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Key Takeaways from the 2024 Freedom of Mobility Forum Debate

On April 3rd, 2024, the Freedom of Mobility Forum’s second live debate addressed the question “How will our planet accommodate the mobility needs of 8 billion people?”

University students from three continents called for action to protect freedom of movement in a world shaped by dangerous and increasing inequities as we address climate change and resource scarcity. These three young voices challenged five international panelists – Majora Carter, Manal Jalloul, Matthias Schmelzer, Roberto Schaeffer, and Carlos Tavares – who shared their perspectives and experience on how to embrace these challenges. 

Following is the Forum’s synopsis of some of the principal takeaways that emerged from the debate presented in three thematic areas:

Download the 2024 Key Takeaways document

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Will Resource Scarcity Limit or Stimulate Innovation?

The UN forecasts that the global population will reach 9.7 billion by 2050.(1) We face the challenge of meeting escalating needs associated with our current mobility models. For example, global demand for lithium-ion batteries is expected to grow 25% per annum by 2030.(2)

In parallel, we know there are nine planetary boundaries that define the limits within which humanity can continue to develop and thrive while ensuring the stability and resilience of the earth’s systems. Six of these nine have already been exceeded, resulting in increased risk for both people and ecosystems.(3)

The switch to electric only mobility devices is seen as a “Global North” perspective, i.e. as a solution favoring the Global North in terms of more than just affordability. In other countries, this one-size-fits-all solution is not realistic. 800 million people in the world don’t have access to electricity and for many others the electricity supply is not stable. The climate emergency makes it imperative that we move faster.

By contrast, the rebound effect is a threat to sustainable mobility as efforts to transition to more efficient mobility solutions are being offset by the increases in vehicles and distances traveled.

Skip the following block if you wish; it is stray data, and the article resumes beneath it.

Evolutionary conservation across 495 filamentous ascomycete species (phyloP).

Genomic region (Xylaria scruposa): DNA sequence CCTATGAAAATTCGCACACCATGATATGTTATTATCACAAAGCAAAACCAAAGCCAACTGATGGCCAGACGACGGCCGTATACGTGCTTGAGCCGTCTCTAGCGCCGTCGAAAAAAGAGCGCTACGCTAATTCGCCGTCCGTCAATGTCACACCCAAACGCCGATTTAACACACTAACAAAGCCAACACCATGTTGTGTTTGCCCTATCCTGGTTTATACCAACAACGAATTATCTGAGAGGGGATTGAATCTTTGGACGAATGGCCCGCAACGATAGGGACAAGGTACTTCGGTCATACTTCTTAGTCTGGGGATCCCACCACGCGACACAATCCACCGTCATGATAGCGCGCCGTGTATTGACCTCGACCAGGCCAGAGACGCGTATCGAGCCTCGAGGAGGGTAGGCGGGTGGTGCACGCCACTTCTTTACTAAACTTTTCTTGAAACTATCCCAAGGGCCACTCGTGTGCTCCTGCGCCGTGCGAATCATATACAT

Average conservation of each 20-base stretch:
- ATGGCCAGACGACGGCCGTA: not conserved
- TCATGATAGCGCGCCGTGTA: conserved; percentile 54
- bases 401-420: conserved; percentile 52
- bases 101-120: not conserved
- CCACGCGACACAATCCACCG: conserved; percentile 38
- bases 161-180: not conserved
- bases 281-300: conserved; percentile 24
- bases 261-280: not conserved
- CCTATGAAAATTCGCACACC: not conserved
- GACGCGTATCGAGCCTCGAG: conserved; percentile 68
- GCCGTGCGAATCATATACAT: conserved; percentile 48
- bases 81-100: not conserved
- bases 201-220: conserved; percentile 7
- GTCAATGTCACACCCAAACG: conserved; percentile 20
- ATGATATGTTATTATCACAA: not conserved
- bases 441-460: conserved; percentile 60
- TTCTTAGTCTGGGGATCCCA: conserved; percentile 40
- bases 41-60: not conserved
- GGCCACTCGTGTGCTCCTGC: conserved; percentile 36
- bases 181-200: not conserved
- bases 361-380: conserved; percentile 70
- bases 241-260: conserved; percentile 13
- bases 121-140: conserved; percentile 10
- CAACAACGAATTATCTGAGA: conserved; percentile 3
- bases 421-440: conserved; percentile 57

We have a range of existing solutions, but each comes with its limitations:

  • Green hydrogen: the technology is now available, but it is both costly and water intensive. The best immediate application seems to be for large fleets...and only for the short term.
  • Alternative fuels: biofuels provide the most immediate ready-to-use solution for global South countries (such as in Brazil, for instance), but the focus should remain on avoiding competition with agriculture, as biofuel production requires a large amount of land and water.
  • Reducing the number of mobility devices: greater availability of shared mobility services in cities (which requires more public parking, reasonable insurance costs, increased availability of green energy and charging units, adequate security). This shift requires an urgent move away from traditional car ownership models towards shared mobility solutions, leading to reduced environmental impacts and enhanced accessibility.

“Our research suggests that a shift in demand from owning mobility assets such as cars to buying mobility services is on the way. So, what does the mobility sector need to do to prepare themselves for the shift in their business model?”
- Sacha Krajcik, student at HEC (France)

“While transitioning to more energy sources [other than green hydrogen], we still need to protect our planet.”
- Abir Mesbahi, student at ENSA (Morocco)

  • Investing in safe and permanent public transportation systems and services to promote and strengthen intermodal transport, particularly in Global South countries.

“The real issue here is how to invest in public transportation and intermodality. […] We don’t need new business models for private ownership of cars.”
– Roberto Schaeffer (Environment)

  • Reducing the consumption of natural resources: reduce the size of mobility devices to fit the real needs (notably small urban electric devices), thereby reducing the amount of lithium inside batteries and be reasonable about the autonomy range, accelerate development and implementation of new battery chemistries, which will halve the use of raw materials, develop the recycling ecosystem and infrastructure.